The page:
Book Review: Troubleshooting Your Mac

By Joe Kissell, Joe On Tech

troubleshooting-your-macJoe is back with an update to an earlier version of his book published by Take Control in 2012. This latest book by Joe Kissell in his Joe On Tech series is a welcome upgrade to a very useful book.

According to Joe, Troubleshooting Your Mac is not just an update, but a major new edition and reflects many changes that have happened in the past three years. These include the operating systems that have been released since 2012 (Mavericks, Yosemite, and El Capitan) as well as changes in third-party software used for making backups and identifying problems.

Most of us don’t like to think about something happening to our high quality, well engineered, and “perfect” Macs. Well, guess what – our Macs are definitely good computers with good software, but they are not perfect. And neither are we as users. Sooner or later something is going to go wrong – it may be a hardware or software failure, or, (surprise) it may be operator error. In either case you will welcome having a book like Troubleshooting Your Mac close at hand to help you recover from your problem. It is always a good idea to have a copy of the book on another device (iPad, iPhone, Kindle, etc.) so that you can refer to it when your main computer is the one with the hiccups.

Troubleshooting Your Mac covers all the normal diagnostic techniques use to get your Mac running again. It also adds six new topics in the “Solve Common Problems” section that deal with start-up problems, fan control, iCloud syncing, Continuity failures, and battery problems.

As with the other books in this new series, Joe has a knack for expressing difficult ideas simply and clearly. This is particularly important when you may be in a state of near-panic thinking that you have lost that novel that you have been writing for the past three months, or the photos of your new baby. Some of the best advice is right in the book’s Introduction:

Repeat after me: Everything is going to be all right. Now take a deep breath and try again, this time with feeling! Everything is going to be all right. I want you to believe that. Even if you’re feeling panicked right now because your Mac is doing something wonky and you’re facing a deadline, I want you to set aside your anxiety for a moment.

Almost every Mac problem you may encounter has a solution. True, some solutions are more elusive, more time-consuming, or more expensive than others, but still: don’t worry.

Joe makes it clear that this book is not intended as a guide for every possible problem that you might have, but rather a set of troubleshooting techniques and instructions for solving the most common problems. His focus is on helping you solve your problem, not train you to be an expert in the arcane workings of the hardware and software. He wants to help us become our own tech support persons.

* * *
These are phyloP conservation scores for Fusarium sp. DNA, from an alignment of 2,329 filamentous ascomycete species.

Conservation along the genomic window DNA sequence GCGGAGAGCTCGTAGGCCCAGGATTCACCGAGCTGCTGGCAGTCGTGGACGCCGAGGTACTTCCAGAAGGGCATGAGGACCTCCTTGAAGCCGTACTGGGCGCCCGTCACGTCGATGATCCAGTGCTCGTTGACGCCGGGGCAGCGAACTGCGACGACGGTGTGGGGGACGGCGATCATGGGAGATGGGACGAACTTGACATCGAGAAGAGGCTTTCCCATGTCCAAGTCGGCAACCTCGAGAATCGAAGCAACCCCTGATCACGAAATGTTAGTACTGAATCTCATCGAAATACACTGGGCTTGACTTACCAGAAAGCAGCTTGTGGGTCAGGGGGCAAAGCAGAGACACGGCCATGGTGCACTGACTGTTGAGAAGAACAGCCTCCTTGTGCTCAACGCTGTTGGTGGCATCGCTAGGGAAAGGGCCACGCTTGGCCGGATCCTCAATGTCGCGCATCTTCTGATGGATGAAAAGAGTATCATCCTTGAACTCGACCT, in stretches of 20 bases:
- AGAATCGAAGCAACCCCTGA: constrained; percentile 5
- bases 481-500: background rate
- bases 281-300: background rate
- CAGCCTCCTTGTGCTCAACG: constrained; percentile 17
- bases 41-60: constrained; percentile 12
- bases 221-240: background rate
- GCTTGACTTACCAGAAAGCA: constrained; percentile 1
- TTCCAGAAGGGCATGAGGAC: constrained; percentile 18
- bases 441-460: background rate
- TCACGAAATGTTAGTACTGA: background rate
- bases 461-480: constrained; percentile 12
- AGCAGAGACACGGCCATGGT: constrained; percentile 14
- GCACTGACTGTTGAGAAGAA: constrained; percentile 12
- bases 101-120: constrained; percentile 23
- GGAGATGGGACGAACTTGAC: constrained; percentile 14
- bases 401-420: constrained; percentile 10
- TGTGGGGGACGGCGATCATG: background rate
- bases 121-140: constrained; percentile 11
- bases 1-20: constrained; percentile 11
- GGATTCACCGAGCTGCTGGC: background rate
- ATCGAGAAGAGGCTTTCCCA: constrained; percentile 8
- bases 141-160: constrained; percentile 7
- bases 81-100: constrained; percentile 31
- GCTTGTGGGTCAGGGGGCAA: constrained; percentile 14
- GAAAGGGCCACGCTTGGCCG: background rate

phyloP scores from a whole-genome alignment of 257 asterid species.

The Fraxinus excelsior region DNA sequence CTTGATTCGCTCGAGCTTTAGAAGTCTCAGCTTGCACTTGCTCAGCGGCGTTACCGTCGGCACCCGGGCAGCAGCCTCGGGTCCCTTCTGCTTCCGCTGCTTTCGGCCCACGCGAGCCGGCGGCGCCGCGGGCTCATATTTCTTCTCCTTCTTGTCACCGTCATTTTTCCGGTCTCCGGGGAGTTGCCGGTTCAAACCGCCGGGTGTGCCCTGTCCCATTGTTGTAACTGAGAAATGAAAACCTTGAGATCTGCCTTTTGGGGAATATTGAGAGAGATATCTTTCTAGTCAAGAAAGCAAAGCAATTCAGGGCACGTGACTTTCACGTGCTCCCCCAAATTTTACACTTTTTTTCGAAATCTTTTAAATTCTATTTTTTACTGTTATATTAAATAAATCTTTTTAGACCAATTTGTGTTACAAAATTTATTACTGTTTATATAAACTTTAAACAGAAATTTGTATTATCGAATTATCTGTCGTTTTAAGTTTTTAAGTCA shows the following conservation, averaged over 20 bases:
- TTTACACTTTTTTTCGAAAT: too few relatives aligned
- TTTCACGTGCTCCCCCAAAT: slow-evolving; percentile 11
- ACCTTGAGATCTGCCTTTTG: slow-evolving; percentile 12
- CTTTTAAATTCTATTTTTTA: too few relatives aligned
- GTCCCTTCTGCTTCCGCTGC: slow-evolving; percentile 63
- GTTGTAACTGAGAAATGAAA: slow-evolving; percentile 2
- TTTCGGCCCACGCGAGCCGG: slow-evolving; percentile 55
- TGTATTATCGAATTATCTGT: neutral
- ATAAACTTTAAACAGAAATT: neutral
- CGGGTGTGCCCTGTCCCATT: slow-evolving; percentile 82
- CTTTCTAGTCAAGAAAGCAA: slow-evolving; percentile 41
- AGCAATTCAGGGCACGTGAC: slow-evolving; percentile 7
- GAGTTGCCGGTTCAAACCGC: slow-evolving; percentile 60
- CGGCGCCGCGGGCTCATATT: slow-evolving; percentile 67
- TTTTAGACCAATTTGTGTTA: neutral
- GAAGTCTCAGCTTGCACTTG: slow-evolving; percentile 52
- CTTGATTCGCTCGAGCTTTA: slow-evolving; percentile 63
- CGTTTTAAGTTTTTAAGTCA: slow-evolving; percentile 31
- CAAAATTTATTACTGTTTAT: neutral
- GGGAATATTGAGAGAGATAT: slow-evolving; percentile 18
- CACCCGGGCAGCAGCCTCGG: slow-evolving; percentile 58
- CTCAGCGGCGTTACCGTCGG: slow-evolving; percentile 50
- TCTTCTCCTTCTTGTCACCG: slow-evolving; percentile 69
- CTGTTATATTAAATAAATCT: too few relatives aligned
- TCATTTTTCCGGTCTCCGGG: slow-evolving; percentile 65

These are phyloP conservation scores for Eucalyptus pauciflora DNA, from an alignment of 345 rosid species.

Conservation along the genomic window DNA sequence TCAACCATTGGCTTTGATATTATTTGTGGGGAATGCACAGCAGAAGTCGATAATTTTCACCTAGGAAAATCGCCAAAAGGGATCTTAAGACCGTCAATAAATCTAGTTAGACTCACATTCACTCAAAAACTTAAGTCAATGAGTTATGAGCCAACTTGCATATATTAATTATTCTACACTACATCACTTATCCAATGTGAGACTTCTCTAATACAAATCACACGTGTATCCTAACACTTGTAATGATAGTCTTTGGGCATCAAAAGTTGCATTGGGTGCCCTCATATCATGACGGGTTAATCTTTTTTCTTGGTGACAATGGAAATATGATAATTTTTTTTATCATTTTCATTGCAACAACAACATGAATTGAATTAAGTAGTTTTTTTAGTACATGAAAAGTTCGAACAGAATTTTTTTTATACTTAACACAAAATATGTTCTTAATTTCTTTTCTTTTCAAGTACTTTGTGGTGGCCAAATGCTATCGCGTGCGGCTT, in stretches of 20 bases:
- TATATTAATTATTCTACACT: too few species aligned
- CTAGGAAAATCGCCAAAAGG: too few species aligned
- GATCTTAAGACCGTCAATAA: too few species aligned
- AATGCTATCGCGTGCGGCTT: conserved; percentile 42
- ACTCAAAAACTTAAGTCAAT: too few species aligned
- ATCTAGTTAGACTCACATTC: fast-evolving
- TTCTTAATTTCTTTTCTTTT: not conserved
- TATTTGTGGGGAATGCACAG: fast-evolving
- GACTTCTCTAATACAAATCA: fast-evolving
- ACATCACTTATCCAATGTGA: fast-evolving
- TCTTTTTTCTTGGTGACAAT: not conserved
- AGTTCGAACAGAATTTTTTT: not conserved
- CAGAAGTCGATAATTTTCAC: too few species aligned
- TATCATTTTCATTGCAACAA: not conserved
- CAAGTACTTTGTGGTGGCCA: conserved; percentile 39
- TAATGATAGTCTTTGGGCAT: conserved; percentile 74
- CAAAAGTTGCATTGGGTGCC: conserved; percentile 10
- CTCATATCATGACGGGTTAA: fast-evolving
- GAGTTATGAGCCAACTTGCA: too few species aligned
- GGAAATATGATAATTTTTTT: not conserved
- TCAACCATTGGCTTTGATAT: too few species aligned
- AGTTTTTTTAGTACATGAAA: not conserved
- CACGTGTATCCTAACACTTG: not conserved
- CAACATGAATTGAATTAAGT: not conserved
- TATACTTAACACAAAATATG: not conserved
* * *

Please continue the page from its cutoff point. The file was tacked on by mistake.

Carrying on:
The book starts with sections that help you prevent problems, prepare for emergencies, and learn troubleshooting basics. These are good things to know even if everything is running smoothly. Then, when your Mac develops problems, you can dive into the section to help you solve the most common ones. Finally, when all else fails, the Troubleshooting Novel Problems section may bail you out.

I’m still working my way through this book, but based on past personal experience with the first edition saving my bacon on several occasions, I’m glad to have this as part of my “toolkit.”

You may think that “reboot your computer” is a cliche used by help desk staff to avoid work, but it is really one of the first steps to take when you have a problem. After you have forced an offending app to quit, try restarting your computer (advice from Chapter 3). This simple step can often be the answer. Another tip from this chapter is to always have a second user account with administrative privileges. If logging in as a second user fixes the problem, then it is easier to isolate the problem to something that has changed or become corrupted in the primary account.

The book ends with some excellent advice no matter where you go to get help. When your Mac has a problem don’t panic, but ask yourself these questions: (1) Has anything changed recently? (2) What did you do last? (3) Did you get any error messages? (4) What does help say? (5) Is anything else wrong with your Mac? (6) Is the problem reproducible? Be sure and write the answers down, along with the basic information about your configuration (OS version, memory, model, etc.). Then, if you can’t find the answer in Troubleshooting Your Mac, you will be better prepared when asking a friend or a tech support person for help. But with a little luck and some careful reading, you just might become your own tech support guru!

This 128-page book is available now for $9.99 (ebook) or $14.99 (paperback) from the Joe on Tech website.

Reviewed by Phil Davis

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